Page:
Millennials aren’t facing financial education issues that are profoundly different from what their parents faced, according to Veena Khanna of Key Private Bank.
“As they’re maturing, they want to learn the same things that you and I and others needed to learn as we matured out of high school and then into college and got our first jobs,” the bank’s director of wealth advisory services said in an interview. Budgeting, cash flow management and credit management are just as important for millennials as they were for boomers and Gen X, she said.
What millennials do with that education and how they interact with financial professionals, however, will distinguish them from their older counterparts, Khanna said. Millennials “have a different value system” from older investors, which will “drive whether or not financial advisors or wealth management firms will be able to attract and retain the millennial population.”
Millennials’ view of wealth accumulation is different from their parents’, Khanna said. “They’re incredibly concerned about the communities they live in. They’re do-gooders […], and some of that will play into how they think about their own wealth management.”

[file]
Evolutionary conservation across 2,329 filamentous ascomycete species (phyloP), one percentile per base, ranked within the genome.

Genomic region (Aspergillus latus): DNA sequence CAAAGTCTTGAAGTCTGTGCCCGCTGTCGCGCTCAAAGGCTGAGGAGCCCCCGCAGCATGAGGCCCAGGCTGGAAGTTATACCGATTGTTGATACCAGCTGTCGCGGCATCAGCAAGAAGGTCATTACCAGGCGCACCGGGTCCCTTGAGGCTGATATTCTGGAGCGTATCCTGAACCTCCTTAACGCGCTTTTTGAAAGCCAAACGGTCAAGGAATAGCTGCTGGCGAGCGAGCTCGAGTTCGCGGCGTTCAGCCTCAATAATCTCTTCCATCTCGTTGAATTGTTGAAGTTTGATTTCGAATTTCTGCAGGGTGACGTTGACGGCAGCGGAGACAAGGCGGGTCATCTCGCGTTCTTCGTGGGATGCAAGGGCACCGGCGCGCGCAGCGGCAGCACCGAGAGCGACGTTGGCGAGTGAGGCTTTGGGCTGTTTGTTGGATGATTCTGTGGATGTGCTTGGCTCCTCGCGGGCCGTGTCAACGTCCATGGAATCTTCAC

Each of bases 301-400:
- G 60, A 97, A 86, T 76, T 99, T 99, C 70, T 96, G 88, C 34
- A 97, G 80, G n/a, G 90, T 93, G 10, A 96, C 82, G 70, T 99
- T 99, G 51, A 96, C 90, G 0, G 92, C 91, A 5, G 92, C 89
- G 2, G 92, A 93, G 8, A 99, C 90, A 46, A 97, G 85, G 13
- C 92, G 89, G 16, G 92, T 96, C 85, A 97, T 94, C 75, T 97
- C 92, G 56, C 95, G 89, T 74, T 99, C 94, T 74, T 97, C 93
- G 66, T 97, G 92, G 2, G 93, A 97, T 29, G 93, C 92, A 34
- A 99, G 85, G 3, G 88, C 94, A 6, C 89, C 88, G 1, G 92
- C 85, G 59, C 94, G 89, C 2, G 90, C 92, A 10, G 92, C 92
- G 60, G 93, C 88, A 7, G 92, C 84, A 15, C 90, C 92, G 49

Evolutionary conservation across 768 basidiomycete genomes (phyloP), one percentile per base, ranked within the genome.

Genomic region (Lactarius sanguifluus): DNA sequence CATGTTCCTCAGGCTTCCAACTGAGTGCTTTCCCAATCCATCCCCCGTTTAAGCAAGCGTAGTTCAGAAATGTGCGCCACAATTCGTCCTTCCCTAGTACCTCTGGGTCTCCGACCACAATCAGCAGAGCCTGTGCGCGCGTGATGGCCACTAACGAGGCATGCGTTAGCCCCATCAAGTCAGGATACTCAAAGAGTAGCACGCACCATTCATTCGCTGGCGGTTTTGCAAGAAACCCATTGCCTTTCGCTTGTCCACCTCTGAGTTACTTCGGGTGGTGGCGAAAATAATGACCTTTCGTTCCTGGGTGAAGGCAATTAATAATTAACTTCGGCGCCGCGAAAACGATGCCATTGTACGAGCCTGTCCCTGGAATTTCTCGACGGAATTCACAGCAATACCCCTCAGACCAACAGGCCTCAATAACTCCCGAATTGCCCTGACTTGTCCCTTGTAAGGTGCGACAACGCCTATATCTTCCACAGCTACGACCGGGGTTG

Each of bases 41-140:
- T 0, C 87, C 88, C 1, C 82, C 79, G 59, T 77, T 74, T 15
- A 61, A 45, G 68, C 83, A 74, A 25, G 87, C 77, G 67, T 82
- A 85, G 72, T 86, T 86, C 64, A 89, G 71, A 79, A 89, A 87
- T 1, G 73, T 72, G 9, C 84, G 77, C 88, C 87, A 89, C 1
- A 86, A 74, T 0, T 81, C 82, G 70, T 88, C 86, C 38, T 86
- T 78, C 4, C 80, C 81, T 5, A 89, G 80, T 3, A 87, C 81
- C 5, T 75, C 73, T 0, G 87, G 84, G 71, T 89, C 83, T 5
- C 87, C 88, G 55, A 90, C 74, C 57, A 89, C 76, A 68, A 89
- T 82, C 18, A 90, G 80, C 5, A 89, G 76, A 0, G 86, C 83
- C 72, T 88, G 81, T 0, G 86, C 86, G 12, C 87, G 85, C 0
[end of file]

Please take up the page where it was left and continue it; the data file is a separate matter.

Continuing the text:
Millennials also have different expectations around privacy, Khanna said. They’re more open on social media, and are more influenced by group think, which “will force us as wealth managers to think about training and coaching them in a different way.”
She believes millennial clients will “gain more from their peers in a group-think environment.” Their reliance on peers and general tech savviness will probably drive advisors’ engagement efforts toward social media, she suggested, and “pushing out content to them as an affinity group and allowing them all to consume it together and opine on it in an open forum.”
Bring Millennials Into Legacy Planning
Millennials’ reliance on peers presents a challenge to advisors trying to connect with younger clients, as few advisors fit into that peer group. “As unfair as it may be, this particular generation pays more credence to younger advisors,” she said. “This is primarily due to technology credentials; if the advisor can’t talk technology then they may be at a disadvantage.”